Contents and Arrangement

Series 1: General Correspondence, 1895-1920

3 boxes

Collection Overview

Collection Description & Creator Information

Scope and Contents

The letters in this series are arranged alphabetically, and then chronologically. The bulk of this series dates from 1914 until his death in 1920 and the date span determines the correspondence's topics. It includes correspondence with friends and family in Germany which discuss his views about the war, as well as his interest in related events and political attitudes. Topics include the plight of war-embroiled Europe, treaty implications, American neutrality, the increasing discrimination against German-Americans in New York City, matters of wartime legal and trade interests, and the organization of various relief groups.

There are also letters which depict another side of von Briesen's time and person. The Turnbridge correspondence, for example, highlights von Briesen's dedication in helping the needy and presents the patient, caring and creative side of him. (Turnbridge was a "schizophrenic" elderly woman who relied on von Briesen's correspondence and support.) Among other items of this sort, there are many letters which reveal von Briesen's concern for the poor, the homeless, and orphaned children.

Also worth mentioning are some letters concerning the Legal Aid Society: In a letter to Kennedy Tod in 1916, von Briesen offers the only explanation of his resignation from the Legal Aid Society in the entire collection. In 1919, von Briesen also writes Hughes (his successor as President of the Legal Aid Society) and Leonard McGee (Attorney-in-Chief of the Legal Aid Society). In his letters to the latter, von Briesen reprimands McGee and the organization in general for abandonment of the moral pursuits of the Society.

There are a few publications about the history of Legal Aid in the United States with most of them focusing on New York City and the achievements of Arthur von Briesen. One such book, The Legal Aid Society: 1876-1951 by Harrison Tweed, the husband of von Briesen's daughter Barbara, is introduced by another, earlier author of a piece on the Legal Aid Society, Reginald Heber Smith ( Justice and the Poor).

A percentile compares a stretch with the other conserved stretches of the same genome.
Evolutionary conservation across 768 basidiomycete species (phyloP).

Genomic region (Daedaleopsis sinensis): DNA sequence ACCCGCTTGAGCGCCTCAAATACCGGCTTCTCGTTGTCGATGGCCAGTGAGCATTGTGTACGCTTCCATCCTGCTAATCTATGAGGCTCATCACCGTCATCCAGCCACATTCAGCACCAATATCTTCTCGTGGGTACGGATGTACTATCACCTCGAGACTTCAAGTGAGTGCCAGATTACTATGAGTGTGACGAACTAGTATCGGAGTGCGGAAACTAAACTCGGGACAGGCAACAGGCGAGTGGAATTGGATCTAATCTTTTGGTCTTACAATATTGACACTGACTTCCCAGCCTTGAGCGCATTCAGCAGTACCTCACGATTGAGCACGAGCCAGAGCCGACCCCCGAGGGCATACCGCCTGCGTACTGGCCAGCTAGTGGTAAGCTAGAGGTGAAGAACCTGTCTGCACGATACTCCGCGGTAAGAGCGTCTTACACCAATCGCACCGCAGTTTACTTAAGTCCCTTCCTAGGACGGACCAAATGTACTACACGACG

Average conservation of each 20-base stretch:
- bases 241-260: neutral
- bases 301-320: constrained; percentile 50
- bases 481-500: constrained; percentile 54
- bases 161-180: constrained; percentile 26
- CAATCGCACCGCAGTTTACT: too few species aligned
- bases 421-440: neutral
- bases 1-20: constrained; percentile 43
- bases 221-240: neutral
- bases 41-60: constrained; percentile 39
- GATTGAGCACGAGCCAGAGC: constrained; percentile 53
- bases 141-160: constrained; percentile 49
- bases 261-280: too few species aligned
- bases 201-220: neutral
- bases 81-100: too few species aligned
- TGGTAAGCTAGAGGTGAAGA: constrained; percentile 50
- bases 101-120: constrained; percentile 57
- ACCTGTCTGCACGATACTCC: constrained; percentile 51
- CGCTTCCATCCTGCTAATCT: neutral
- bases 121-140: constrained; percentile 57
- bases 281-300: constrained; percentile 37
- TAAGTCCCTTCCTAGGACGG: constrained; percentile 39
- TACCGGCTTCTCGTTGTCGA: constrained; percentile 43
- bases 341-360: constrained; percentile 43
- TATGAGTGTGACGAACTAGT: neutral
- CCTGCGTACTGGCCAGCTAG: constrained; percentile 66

Two folders entitled "Quirksome Arthur von Briesen" highlights the eccentric, humorous, and creative side of von Briesen. He pokes and chastises his cobbler and tailor as well as himself, orders exotic wines and animals for his lavish Staten Island estate, writes corny and touching poetry to friends and family, in addition to other amusing items.


No arrangement action taken or arrangement information not recorded at the time of processing.

Collection History


No appraisal information is available.

Processing Information

This collection was processed by Marta A. Hanewald in June 1993. Finding aid written by Marta A. Hanewald in June 1993.

Access & Use

Conditions Governing Access

Collection is open for research use.

Conditions Governing Use

Single copies may be made for research purposes. To cite or publish quotations that fall within Fair Use, as defined under U. S. Copyright Law, no permission is required. For instances beyond Fair Use, it is the responsibility of the researcher to determine whether any permissions related to copyright, privacy, publicity, or any other rights are necessary for their intended use of the Library's materials, and to obtain all required permissions from any existing rights holders, if they have not already done so. Princeton University Library's Special Collections does not charge any permission or use fees for the publication of images of materials from our collections, nor does it require researchers to obtain its permission for said use. The department does request that its collections be properly cited and images credited. More detailed information can be found on the Copyright, Credit and Citations Guidelines page on our website. If you have any questions, please feel free to contact us through the Ask Us! form.

Physical Characteristics and Technical Requirements

For preservation reasons, original analog and digital media may not be read or played back in the reading room. Users may visually inspect physical media but may not remove it from its enclosure. All analog audiovisual media must be digitized to preservation-quality standards prior to use. Audiovisual digitization requests are processed by an approved third-party vendor. Please note, the transfer time required can be as little as several weeks to as long as several months and there may be financial costs associated with the process. Requests should be directed through the Ask Us Form.

Credit this material:

Series 1: General Correspondence; Arthur von Briesen Papers, MC034, Public Policy Papers, Department of Special Collections, Princeton University Library

Seeley G. Mudd Manuscript Library
65 Olden Street
Princeton, NJ 08540, USA
(609) 258-6345
Storage Note:
  • Mudd Manuscript Library (mudd): Box 1-3